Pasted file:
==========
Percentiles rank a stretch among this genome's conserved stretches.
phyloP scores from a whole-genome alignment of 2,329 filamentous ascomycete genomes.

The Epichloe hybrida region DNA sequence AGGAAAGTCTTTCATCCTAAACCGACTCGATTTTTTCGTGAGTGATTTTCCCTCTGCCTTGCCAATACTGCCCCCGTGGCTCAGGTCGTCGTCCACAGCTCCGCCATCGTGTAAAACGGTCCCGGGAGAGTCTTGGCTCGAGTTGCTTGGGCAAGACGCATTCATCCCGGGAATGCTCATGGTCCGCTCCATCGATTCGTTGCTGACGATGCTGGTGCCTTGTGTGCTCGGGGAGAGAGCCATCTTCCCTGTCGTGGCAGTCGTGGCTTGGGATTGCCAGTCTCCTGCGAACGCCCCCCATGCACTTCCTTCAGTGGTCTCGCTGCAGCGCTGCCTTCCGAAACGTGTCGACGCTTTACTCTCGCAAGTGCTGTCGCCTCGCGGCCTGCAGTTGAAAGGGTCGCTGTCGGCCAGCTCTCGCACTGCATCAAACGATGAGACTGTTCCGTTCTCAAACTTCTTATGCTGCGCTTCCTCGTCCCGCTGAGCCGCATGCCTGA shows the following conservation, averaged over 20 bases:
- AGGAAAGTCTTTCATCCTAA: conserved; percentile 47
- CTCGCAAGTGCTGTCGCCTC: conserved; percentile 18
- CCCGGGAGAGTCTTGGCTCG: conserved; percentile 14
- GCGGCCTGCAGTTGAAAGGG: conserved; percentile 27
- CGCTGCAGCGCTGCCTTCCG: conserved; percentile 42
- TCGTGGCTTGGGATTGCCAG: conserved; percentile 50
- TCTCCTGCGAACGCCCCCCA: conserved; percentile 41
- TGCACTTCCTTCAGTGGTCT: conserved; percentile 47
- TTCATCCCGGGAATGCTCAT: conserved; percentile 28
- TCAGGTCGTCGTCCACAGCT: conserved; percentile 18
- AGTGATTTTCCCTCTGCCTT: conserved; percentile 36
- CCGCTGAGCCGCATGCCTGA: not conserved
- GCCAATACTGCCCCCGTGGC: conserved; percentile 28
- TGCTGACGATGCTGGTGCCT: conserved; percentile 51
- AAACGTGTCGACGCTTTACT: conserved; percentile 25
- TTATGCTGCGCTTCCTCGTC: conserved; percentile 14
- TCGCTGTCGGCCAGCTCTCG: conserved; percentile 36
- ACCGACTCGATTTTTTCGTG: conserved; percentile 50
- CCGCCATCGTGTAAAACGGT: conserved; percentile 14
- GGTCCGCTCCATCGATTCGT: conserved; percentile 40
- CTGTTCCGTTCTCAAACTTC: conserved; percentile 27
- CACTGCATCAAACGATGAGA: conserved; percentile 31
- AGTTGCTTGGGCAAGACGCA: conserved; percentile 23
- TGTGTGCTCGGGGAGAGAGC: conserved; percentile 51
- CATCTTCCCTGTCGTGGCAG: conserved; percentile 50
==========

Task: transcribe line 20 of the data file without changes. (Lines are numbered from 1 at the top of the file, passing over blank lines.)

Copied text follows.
- TCGCTGTCGGCCAGCTCTCG: conserved; percentile 36